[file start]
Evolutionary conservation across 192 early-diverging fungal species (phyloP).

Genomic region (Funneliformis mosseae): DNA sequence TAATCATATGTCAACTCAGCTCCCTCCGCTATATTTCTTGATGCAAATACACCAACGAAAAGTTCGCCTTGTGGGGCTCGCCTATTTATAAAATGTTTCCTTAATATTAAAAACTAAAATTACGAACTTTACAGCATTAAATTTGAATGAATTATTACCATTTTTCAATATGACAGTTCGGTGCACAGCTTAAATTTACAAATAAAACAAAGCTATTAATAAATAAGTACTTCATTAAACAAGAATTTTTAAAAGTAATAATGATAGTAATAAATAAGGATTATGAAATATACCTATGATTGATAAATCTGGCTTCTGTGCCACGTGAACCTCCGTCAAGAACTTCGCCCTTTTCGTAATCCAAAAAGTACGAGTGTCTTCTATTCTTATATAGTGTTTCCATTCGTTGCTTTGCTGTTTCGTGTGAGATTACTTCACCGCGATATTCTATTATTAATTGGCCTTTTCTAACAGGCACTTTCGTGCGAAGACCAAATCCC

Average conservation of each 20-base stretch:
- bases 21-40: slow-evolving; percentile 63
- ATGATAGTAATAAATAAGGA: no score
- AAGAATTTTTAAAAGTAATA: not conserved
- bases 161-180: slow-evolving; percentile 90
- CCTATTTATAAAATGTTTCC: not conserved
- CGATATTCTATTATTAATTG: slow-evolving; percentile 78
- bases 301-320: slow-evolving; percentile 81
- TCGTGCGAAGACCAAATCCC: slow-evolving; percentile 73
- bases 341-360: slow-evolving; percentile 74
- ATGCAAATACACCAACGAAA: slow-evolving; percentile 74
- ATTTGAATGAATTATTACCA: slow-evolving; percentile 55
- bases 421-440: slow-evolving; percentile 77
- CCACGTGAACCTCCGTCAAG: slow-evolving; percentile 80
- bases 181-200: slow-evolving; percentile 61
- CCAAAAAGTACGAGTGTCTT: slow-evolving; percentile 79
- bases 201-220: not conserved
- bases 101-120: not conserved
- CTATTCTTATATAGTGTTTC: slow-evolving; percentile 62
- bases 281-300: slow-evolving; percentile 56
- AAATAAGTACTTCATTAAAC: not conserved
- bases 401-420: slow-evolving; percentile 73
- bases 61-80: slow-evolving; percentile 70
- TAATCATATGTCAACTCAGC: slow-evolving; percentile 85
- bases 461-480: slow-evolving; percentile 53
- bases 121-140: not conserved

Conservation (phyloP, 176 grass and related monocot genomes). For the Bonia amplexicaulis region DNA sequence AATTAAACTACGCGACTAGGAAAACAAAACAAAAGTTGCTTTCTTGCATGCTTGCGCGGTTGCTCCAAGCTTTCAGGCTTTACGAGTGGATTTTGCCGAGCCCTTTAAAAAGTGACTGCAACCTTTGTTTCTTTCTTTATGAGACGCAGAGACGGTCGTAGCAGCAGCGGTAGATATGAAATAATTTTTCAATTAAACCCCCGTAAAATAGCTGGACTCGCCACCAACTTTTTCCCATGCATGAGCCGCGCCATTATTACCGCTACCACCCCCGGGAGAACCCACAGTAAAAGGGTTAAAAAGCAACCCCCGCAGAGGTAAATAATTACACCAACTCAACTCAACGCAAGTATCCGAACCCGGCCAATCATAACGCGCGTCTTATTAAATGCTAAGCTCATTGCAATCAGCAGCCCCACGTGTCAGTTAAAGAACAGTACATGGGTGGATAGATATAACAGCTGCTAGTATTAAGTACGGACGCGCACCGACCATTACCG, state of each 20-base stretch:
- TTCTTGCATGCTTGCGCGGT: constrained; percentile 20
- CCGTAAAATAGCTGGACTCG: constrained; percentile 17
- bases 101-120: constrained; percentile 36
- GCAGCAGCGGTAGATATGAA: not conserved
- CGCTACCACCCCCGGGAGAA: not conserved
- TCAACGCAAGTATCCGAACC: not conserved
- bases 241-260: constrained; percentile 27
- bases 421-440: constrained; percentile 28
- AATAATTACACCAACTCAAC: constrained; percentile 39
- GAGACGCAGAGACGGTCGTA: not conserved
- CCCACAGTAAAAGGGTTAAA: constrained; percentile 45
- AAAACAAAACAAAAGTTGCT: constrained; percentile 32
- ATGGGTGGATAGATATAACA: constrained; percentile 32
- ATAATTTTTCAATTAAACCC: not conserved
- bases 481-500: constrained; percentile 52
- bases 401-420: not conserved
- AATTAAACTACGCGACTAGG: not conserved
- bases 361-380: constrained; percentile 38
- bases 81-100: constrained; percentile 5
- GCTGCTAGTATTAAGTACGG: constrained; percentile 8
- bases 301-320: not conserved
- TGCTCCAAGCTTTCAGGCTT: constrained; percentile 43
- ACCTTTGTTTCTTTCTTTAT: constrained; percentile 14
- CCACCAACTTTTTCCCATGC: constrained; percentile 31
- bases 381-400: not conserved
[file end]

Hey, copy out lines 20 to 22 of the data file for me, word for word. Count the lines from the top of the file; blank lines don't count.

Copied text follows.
- bases 101-120: not conserved
- CTATTCTTATATAGTGTTTC: slow-evolving; percentile 62
- bases 281-300: slow-evolving; percentile 56